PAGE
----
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Shepherd working to reduce assaults

By Staff | Dec 16, 2016

Sexual assault has been a prevalent topic in national media during the last few months, and college campuses in particular have been under a lot of scrutiny.

Shepherd University has faced its own obstacles dealing with sexual assault, according to Annie Lewin and Rhonda Jackson.

Annie Lewin, the Title IX director and special projects coordinator at Shepherd, said the university receives approximately three or four documented reports of assault, dating violence or harassment per semester. Lewin said West Virginia University, which has a larger number of enrolled students, receives approximately seven documented reports of assault per semester.

This semester in particular, the number of assaults at Shepherd University were higher. The Shepherd University Crime Log shows eight cases of fondling, dating violence, stalking and other assault-related crimes happening within the past 90 days.

Jackson, counselor and sexual assault resource coordinator at Shepherd, said the higher numbers aren’t necessarily indicative of higher assault rates.

“An important thing to keep in mind is sexual assault is underrepresented everywhere,” Jackson said. “Higher numbers could simply mean a larger amount of students reporting incidents. We’re striving to create an encouraging environment where students are more comfortable coming forward with reports and information.”

Lewin said of those three or four documented cases, however, only one or two end with prosecution or action taken against them.

“A lot of it has to do with the victim,” Lewin said. “Sometimes the victim doesn’t come forward or is hesitant to take the legal route. We can’t force anybody to press charges or come forward if they don’t want to unless we think it poses an imminent threat to the campus.”

John McAvoy, Shepherd University police chief, said the department does what it can to empower victims and make the legal process as clear as possible.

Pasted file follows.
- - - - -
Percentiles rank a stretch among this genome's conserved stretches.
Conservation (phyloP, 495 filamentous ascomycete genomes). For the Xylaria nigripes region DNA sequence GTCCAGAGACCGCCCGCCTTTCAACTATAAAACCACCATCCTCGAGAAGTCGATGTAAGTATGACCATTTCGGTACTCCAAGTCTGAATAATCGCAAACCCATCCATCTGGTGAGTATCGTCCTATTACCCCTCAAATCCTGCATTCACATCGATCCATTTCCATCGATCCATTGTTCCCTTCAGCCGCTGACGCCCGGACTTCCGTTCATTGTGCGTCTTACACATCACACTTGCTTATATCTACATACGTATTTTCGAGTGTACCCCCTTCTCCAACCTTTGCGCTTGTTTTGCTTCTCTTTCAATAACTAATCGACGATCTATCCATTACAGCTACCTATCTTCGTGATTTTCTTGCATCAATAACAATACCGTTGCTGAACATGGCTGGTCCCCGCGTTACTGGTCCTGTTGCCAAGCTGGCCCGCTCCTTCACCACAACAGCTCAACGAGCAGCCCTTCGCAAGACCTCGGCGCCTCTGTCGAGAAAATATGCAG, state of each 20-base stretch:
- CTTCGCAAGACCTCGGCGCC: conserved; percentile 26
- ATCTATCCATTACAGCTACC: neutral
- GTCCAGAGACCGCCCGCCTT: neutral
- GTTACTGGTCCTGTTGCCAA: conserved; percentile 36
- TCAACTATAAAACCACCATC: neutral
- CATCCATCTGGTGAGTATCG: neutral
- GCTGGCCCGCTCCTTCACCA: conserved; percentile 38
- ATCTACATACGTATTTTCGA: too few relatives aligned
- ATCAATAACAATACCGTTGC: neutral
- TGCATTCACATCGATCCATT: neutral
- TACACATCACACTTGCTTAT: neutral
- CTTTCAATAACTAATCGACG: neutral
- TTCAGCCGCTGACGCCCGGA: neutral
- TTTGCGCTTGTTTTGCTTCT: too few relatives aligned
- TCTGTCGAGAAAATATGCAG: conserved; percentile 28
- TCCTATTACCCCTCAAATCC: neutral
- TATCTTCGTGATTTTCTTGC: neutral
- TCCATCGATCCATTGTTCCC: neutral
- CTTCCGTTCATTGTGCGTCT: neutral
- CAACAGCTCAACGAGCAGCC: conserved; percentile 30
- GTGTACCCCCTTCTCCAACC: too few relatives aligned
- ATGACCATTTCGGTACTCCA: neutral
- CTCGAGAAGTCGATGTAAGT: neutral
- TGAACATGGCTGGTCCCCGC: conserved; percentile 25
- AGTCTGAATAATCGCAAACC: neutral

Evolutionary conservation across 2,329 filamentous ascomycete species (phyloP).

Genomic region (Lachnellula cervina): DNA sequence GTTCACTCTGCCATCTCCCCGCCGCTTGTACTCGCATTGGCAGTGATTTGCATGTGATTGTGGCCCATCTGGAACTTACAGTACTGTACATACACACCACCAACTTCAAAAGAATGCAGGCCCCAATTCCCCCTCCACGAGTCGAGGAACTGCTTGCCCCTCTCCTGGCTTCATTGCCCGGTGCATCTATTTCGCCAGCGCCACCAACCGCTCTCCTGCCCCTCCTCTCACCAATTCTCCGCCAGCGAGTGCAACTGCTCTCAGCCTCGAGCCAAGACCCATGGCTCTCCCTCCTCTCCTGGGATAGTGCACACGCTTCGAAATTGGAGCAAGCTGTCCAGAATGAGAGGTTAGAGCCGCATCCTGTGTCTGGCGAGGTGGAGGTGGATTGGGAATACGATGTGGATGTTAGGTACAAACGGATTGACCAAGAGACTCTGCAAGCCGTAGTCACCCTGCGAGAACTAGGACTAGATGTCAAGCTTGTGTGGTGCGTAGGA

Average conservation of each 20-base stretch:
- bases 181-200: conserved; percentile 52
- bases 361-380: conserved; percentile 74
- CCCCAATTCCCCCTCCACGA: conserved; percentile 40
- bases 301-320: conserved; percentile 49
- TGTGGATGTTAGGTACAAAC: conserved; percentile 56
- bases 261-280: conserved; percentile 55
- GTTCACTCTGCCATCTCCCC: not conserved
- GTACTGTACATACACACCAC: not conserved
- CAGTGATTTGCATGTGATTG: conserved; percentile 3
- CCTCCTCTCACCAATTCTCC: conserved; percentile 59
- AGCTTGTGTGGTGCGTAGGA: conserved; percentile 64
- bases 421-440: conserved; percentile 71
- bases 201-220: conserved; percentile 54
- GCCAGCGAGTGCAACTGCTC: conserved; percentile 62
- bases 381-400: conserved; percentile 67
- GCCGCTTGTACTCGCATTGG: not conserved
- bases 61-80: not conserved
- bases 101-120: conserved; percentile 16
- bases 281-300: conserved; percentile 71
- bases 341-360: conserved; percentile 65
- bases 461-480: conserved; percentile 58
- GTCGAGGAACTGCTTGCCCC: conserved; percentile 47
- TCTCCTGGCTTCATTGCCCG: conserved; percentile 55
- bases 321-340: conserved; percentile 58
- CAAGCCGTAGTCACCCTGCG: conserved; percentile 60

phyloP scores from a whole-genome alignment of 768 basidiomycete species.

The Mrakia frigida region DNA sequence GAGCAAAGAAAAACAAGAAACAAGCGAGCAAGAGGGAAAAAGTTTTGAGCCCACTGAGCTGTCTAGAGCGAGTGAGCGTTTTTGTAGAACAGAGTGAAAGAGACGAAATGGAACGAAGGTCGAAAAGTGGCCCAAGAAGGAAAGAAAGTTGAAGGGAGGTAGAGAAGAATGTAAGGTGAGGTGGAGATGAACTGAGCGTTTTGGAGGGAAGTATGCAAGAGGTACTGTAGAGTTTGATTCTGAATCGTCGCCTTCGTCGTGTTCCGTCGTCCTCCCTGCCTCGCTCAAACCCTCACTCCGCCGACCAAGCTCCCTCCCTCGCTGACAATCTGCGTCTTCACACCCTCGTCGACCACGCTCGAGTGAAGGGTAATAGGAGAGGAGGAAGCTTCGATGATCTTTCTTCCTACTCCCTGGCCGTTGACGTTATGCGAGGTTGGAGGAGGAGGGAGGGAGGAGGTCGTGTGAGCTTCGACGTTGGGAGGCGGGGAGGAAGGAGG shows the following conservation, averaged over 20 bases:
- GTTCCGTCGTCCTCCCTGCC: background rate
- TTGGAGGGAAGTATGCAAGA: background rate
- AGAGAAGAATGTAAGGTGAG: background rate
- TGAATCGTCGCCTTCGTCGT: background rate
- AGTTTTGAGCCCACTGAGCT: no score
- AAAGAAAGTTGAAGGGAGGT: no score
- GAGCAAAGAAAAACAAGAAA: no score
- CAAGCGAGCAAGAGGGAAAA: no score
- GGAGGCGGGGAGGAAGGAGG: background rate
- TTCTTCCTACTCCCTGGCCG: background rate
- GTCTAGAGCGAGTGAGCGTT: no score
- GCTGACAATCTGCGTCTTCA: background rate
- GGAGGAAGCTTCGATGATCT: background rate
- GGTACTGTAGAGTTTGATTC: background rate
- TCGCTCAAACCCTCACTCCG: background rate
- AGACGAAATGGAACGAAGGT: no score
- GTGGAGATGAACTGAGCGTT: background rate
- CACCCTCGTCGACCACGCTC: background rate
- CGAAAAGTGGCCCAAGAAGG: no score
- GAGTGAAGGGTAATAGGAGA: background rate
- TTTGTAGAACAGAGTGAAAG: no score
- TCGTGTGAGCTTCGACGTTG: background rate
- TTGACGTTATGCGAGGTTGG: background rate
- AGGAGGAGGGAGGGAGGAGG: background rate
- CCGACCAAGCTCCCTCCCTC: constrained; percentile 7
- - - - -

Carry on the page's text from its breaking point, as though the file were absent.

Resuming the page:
Shepherd University also has a disciplinary board for dealing with violations of the Student Conduct Code. The investigation process goes through Title IX, a law protecting students from gender-based violence and discrimination, then goes to the university’s hearing board, which is trained in sexual assault and dating violence.

“Expulsion is the highest degree of sanction,” Lewin said. “The minimum punishment for sexual assault is suspension, the length of which varies on a case-to-case basis.”

Dr. Thomas Segar, vice president for student affairs, said sexual assault and exploitation go beyond college campus boundaries.

“It’s an issue going back centuries,” Segar said. “It’s not new, but it finally got the national attention it deserves. I think more people are saying assault is not part of the college experience. It’s not OK, and we’re looking at what we can do to stop it from happening.”

3D Thursdays are one way Shepherd University has combated interpersonal campus violence. It is a weekly day of awareness for interpersonal violence and closely related issues. The program teaches students and faculty about bystander intervention and consent to prevent assaults.

3D Thursday is a way Shepherd University has tried to create a culture of respect, according to Segar. Segar also said Shepherd University and nine other West Virginia universities received a Department of Justice grant through the Office of Violence Against Women because of their efforts against interpersonal violence and assault.

“I think what makes Shepherd different is that we don’t shy away from these issues,” Segar said.

“Some schools want to hide the issues; they don’t want victims to come forward because it might generate bad press. In reality, hiding the issue only creates a more hostile environment. We’re really trying to change the culture here to reduce campus violence.”